- Double vision
- Difficulty moving eyes up and down or from side to side
In rare cases, this syndrome can lead to some of the eye muscles become paralysed.
Loss of control of movement (ataxia)
Most people suffering from Wernicke’s Korsakoff syndrome will find their balance is affected and they have difficulty controlling their movements. This is clinically termed ataxia.
As wet brain syndrome develops, standing or walking unaided can become problematic. Some people with chronic WKS are unable to walk as a result of the condition.
Disorientation and confusion
Disorientation and confusion are central to wet brain syndrome.
An initial state of confusion can develop over several days, sometimes giving way to other changes in an emotional state.
As the syndrome persists, it is common to experience:
- Extreme fatigue
- Inability to concentrate
Delirium can manifest in severe cases of WKS.
Final Stages of Wet Brain
This final stage of WKS is also known as:
- Alcohol amnestic disorder
- Alcoholic dementia
Studies show that up to 90% of people who abuse alcohol and develop Wernicke’s encephalopathy will subsequently develop Korsakoff syndrome. Also known as Korsakoff psychosis, this is a form of neuropsychiatric dementia viewed as the result of not treating Wernicke’s encephalopathy promptly.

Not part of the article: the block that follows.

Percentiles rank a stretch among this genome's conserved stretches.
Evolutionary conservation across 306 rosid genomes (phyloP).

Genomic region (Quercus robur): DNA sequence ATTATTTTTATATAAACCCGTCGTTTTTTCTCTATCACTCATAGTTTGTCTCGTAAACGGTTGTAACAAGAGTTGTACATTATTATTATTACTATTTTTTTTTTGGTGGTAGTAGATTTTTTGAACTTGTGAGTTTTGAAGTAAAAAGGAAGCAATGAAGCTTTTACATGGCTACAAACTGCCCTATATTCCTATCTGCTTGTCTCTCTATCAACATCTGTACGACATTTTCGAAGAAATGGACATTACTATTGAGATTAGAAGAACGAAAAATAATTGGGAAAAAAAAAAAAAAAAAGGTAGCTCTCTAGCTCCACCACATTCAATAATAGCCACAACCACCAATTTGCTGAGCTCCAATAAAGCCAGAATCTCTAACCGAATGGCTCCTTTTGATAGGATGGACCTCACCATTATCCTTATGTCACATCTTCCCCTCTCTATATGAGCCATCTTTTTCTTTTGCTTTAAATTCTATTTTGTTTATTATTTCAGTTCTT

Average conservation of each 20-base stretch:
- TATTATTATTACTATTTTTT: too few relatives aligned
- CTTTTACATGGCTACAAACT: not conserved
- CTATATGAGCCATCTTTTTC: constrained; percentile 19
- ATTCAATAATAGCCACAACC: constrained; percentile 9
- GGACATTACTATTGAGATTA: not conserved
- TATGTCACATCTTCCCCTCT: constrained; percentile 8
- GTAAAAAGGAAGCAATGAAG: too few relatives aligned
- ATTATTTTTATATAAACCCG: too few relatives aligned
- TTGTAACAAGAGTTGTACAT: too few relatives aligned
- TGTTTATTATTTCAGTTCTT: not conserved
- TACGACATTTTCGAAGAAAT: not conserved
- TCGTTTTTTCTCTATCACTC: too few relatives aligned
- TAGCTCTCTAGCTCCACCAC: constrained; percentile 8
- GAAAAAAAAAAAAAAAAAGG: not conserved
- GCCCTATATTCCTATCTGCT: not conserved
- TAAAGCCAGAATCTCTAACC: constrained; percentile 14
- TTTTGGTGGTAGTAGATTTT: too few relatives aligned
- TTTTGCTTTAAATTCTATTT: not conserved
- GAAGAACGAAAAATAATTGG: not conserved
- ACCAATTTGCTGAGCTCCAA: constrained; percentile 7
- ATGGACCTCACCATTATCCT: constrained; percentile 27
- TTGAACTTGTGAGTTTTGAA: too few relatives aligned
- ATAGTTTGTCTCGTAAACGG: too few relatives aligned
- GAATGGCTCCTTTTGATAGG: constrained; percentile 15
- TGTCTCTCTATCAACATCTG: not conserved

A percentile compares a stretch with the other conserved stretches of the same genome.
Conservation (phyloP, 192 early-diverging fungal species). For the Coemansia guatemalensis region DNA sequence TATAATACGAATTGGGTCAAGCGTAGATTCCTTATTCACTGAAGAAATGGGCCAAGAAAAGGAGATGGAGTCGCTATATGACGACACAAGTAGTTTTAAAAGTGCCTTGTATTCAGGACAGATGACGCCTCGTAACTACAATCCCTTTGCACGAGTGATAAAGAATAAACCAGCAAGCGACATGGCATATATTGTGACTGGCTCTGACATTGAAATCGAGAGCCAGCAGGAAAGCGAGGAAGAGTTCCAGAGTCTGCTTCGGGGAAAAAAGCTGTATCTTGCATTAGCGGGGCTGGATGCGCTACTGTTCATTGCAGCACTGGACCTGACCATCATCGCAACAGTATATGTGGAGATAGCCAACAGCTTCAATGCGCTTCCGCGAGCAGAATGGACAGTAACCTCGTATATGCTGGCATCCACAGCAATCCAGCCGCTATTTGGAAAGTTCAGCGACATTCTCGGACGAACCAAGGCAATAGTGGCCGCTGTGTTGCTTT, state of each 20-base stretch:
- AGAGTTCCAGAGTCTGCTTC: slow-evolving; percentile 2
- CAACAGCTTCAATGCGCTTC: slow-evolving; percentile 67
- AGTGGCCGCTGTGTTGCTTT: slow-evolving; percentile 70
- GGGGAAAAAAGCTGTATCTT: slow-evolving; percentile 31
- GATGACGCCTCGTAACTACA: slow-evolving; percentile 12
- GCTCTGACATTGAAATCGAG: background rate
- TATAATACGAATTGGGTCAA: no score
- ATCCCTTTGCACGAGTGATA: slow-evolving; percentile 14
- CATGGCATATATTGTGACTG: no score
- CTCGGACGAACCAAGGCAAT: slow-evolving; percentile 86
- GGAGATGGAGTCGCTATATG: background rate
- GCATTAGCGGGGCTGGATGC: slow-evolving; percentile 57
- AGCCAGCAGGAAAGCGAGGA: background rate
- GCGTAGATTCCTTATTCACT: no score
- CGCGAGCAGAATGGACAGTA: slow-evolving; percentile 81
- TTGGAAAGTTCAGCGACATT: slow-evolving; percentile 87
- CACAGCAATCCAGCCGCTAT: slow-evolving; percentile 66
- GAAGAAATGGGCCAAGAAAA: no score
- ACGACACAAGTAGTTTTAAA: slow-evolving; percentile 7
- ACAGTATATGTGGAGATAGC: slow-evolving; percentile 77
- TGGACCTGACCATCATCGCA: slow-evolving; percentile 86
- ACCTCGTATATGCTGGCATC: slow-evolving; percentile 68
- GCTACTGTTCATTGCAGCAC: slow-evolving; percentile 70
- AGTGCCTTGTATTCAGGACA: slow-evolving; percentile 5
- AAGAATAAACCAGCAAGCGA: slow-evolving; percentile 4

These are the most commonly reported symptoms of the final stage of wet brain syndrome:
- Personality changes
- Creating fictional memories
- Chronic short-term memory loss
- Becoming increasingly talkative
- Rapid heart rate
- Low blood pressure
- Acute malnutrition
If the symptoms of WKS are misdiagnosed or overlooked, this can be dangerous and potentially fatal.
Alcoholism Treatment at The District Recovery
Here at The District Recovery Community, we specialize in gender-specific addiction treatment.
We offer alcohol use disorder treatment programs at the following levels of intensity:
- OP – a regular outpatient program providing 2 to 3 hours of therapy sessions per week.
- IOP – intensive outpatient program providing up to 15 hours of therapy sessions per week.
- PHP – partial hospitalization program providing up to 35 hours of therapy sessions per week.
- Virtual IOP – remote therapy sessions for those unable to access our treatment facility.
- Dual diagnosis treatment program – integrated treatment for those with alcoholism and co-occurring mental health disorders.
All of our treatment programs draw from the following evidence-based interventions:
- Group counseling
- Individual counseling
- Psychotherapy (CBT or DBT)
- MAT (medication-assisted treatment)
- Family therapy
- Holistic therapies
Once you complete your course of treatment for alcohol use disorder, you can step down to less intensive programming or you can transition straight back into sober living. Either way, your treatment team will equip you with a relapse prevention plan and the appropriate level of aftercare. When you leave TDRC, you will have a firm foundation for ongoing recovery.
To get started today, reach out to admissions right now at 844.287.8506